Susan Huynh didn’t really know what to expect when she arrived at Carolina in 2016.
As a first-generation student, she explored many of the new academic opportunities open to her in Chapel Hill, but it wasn’t until she began working as a painting assistant at PlayMakers Theatre that she fully saw all that college had to offer.
What began as a simple on-campus job quickly became Huynh’s passion and source of relaxation.
“Once I got that job my first year, it helped set my schedule and helped my work/life balance a lot,” said Huynh, who remembers struggling to manage her time as a first-year student. “I got to wear a tie-dyed shirt and paint-splattered jeans. I loved the people there. I could shut my brain off and just paint.”
With a community of friends at PlayMakers to support her and the resources of the Carolina Covenant, Huynh is just a few months from graduating with a degree in psychology and history. But getting here wasn’t easy.
When she was young, Huynh’s parents encouraged her to go to college — something they didn’t have access to when they were growing up in Vietnam. It wasn’t until high school that she started to realize what a college education could mean for her.
“My parents had the idea that getting an education provides a better future and more opportunities,” said Huynh, who grew up in Raleigh. “It wasn’t until high school when I was like, ‘OK, I’m starting to get this vague sense of what college is.’ I had to talk to some of my teachers and a lot of my friends, like, ‘Hey, what is this college thing? How do I do it?’”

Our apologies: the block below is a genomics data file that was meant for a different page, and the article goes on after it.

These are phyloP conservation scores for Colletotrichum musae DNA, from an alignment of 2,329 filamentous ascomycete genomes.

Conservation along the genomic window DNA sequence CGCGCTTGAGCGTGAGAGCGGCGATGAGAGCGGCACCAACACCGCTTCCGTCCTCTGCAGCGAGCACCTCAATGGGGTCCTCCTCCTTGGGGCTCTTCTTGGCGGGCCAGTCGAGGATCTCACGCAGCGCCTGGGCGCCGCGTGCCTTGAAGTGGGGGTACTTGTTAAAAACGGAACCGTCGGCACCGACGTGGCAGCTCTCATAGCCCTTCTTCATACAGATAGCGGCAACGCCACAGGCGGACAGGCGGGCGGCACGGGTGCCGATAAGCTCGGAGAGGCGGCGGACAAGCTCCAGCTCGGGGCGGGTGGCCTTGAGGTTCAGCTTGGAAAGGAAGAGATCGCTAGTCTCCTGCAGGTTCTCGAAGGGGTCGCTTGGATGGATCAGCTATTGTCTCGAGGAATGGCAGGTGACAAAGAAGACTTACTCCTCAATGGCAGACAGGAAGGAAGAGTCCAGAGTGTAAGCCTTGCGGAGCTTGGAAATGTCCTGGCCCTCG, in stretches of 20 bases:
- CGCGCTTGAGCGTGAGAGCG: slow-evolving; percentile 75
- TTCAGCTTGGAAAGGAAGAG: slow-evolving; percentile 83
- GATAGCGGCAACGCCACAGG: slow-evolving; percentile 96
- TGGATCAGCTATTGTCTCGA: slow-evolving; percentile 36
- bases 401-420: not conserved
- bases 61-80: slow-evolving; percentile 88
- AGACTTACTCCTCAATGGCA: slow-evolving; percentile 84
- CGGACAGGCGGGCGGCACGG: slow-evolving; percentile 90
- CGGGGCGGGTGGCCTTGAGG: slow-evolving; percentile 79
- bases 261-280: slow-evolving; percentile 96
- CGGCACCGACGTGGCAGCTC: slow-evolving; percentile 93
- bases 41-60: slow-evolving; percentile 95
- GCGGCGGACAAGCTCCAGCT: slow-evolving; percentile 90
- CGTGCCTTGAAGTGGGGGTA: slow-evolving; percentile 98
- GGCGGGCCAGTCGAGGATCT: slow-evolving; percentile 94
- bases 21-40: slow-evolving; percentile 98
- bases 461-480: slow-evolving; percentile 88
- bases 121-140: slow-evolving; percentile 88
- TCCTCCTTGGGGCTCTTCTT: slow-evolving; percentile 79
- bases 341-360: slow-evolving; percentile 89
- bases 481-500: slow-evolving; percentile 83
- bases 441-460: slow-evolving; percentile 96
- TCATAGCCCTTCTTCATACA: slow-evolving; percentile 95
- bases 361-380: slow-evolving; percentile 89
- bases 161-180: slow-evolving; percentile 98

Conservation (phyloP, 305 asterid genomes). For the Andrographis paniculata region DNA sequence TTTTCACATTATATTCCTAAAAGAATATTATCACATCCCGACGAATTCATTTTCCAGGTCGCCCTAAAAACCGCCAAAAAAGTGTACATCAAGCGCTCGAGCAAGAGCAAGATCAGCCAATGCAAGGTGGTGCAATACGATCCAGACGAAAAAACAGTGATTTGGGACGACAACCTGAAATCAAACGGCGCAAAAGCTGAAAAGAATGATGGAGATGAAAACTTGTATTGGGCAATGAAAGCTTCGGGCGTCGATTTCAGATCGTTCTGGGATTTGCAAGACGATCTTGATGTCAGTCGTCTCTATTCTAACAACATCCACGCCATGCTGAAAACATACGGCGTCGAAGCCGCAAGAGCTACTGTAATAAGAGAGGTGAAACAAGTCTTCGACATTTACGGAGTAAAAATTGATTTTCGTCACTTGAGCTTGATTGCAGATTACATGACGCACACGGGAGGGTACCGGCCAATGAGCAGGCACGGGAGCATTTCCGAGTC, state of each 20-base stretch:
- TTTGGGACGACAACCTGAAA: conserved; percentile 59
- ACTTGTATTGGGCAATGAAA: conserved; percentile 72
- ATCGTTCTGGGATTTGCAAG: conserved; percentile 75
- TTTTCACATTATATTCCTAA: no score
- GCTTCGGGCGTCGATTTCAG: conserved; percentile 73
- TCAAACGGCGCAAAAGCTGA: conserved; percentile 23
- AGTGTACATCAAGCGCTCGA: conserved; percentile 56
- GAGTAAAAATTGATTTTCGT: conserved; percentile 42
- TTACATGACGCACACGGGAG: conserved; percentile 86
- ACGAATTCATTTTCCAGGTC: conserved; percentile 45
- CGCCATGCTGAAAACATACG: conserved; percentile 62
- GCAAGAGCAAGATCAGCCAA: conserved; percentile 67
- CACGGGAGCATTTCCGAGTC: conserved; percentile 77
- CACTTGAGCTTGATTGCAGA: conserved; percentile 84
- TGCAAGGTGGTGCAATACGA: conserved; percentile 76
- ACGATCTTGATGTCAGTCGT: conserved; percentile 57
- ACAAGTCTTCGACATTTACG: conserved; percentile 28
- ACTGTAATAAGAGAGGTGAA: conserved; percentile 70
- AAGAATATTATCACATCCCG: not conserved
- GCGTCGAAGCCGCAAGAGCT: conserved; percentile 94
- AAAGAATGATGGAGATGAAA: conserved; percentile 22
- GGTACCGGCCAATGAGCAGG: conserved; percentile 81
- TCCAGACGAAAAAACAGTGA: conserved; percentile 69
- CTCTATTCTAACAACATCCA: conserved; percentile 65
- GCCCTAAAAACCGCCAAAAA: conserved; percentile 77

Despite the challenges of adjusting to college life, she took advantage of many opportunities Carolina has to offer. She worked as a biology lab teaching assistant for three semesters, discovered an interest in teaching and sought new artistic and cultural experiences.
Now, she volunteers with the Lookout Scholars to mentor younger first-generation students through some of the challenges she faced. The Lookout Scholars Program offers incoming first-generation students a rich cohort experience designed to help them become citizen leaders during their four years at Carolina.
“I decided to become a peer mentor because I had one, and I valued her a lot,” she said. “It’s hard to imagine someone coming in and feeling ready for college, but I want other students to know that once you get into the groove of things, you learn to lean on some people, and it gets easier. It gets better.”
One piece of advice she shares with her mentees is to find an outlet that helps relieve the stress of college life — like painting sets at PlayMakers has done for her.
Four years after first stepping foot on campus, Huynh still has that job as a painting assistant. It remains one of her favorite parts of her Carolina experience.
“I never would’ve imagined myself going to the theaters for fun or working in a theater scene shop,” she said. “This was the first time I’d been to musicals. I feel like if I didn’t come here, I never would have been exposed to that at all.”